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Title: Alienation in J. D Salinger’s The Catcher in the Rye (1952)
Authors: HADJABI, Marwa
Keywords: Alienation-J. D Salinger’s-Catcher-Rye
Issue Date: 2017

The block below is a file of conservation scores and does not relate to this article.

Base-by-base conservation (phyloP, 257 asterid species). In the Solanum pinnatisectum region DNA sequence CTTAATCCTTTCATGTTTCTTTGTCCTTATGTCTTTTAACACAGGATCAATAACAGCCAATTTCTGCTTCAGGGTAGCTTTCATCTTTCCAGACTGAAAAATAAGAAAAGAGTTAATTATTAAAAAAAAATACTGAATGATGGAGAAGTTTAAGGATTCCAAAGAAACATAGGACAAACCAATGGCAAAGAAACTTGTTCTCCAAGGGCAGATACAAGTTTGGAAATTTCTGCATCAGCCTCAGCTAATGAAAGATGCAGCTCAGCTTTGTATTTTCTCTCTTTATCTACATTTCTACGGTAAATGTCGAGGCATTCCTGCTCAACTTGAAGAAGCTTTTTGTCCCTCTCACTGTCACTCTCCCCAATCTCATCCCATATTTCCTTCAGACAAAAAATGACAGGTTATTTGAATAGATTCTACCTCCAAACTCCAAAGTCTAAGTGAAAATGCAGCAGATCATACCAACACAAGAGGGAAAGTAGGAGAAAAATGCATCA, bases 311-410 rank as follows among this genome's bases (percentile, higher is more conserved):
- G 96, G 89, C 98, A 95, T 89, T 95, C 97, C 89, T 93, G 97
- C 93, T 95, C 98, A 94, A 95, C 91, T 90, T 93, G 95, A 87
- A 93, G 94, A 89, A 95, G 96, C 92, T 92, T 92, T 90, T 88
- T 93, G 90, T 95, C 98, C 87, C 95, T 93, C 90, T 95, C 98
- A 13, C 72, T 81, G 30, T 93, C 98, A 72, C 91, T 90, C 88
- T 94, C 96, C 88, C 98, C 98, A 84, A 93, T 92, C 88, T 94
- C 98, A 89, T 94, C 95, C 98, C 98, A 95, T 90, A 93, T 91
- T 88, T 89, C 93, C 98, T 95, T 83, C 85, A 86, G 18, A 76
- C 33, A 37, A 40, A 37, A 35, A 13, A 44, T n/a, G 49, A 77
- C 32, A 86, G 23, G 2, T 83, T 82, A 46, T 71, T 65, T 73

Abstract: This work studies the essence of Alienation in a postwar context of high technological development and extreme social mobility of the 1950s in the American community, to show that estranged heroes are typical to narratives of such period. They are individuals of a troubled psyche, traumatized individuality, and estranged existence. This study takes J.D Salinger’s masterpiece The Catcher in the Rye (1952) as a central literary body that elucidates the work’s purpose. Salinger utilizes a very simple yet eventful plot to deliver a sincere depiction of society and its contribution in the people’s developmental estrangement. In his novel the Catcher in the Rye he tells the story of a depressed teenager, Holden Caulfield, who suffers from psychological troubles and illusions because he cannot fit in a phony society. So he alienates himself from society and people around him, and clings to his innocent traits to shield himself from entering the adult world with its complexity and problems. Salinger presents this character to portray the unsatisfied portion of people, who hold antiestablishment sentiments towards their general surrounding. They are so overwhelmed by how materialistic life has become after the war, so they crave the pure human relations and search for themselves in an absurd reality.
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